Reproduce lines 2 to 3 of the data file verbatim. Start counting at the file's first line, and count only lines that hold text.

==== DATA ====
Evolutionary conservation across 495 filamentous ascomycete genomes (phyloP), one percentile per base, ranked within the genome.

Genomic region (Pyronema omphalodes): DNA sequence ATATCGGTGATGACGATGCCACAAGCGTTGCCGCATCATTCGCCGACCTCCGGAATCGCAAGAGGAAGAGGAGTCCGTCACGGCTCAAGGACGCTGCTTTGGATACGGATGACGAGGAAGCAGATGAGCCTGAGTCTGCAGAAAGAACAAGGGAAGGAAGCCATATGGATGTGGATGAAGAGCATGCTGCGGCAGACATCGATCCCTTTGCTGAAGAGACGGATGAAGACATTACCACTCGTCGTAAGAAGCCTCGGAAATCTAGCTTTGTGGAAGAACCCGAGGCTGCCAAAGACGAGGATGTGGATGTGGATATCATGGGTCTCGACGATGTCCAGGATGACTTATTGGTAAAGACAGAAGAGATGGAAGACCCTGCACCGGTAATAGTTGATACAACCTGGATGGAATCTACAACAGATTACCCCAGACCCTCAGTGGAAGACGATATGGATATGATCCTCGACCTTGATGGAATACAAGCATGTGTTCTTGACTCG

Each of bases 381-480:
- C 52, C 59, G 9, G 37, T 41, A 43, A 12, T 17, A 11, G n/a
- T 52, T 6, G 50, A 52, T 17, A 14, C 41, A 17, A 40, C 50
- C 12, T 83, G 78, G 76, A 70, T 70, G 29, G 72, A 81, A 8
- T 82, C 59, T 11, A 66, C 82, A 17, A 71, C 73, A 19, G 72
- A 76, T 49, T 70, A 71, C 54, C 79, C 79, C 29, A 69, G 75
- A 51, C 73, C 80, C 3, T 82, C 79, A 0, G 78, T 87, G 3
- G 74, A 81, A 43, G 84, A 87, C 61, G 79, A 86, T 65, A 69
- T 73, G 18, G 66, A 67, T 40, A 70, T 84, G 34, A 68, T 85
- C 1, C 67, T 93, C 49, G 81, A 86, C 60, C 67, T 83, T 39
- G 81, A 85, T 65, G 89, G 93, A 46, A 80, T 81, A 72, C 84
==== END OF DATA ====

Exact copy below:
Genomic region (Pyronema omphalodes): DNA sequence ATATCGGTGATGACGATGCCACAAGCGTTGCCGCATCATTCGCCGACCTCCGGAATCGCAAGAGGAAGAGGAGTCCGTCACGGCTCAAGGACGCTGCTTTGGATACGGATGACGAGGAAGCAGATGAGCCTGAGTCTGCAGAAAGAACAAGGGAAGGAAGCCATATGGATGTGGATGAAGAGCATGCTGCGGCAGACATCGATCCCTTTGCTGAAGAGACGGATGAAGACATTACCACTCGTCGTAAGAAGCCTCGGAAATCTAGCTTTGTGGAAGAACCCGAGGCTGCCAAAGACGAGGATGTGGATGTGGATATCATGGGTCTCGACGATGTCCAGGATGACTTATTGGTAAAGACAGAAGAGATGGAAGACCCTGCACCGGTAATAGTTGATACAACCTGGATGGAATCTACAACAGATTACCCCAGACCCTCAGTGGAAGACGATATGGATATGATCCTCGACCTTGATGGAATACAAGCATGTGTTCTTGACTCG

Each of bases 381-480: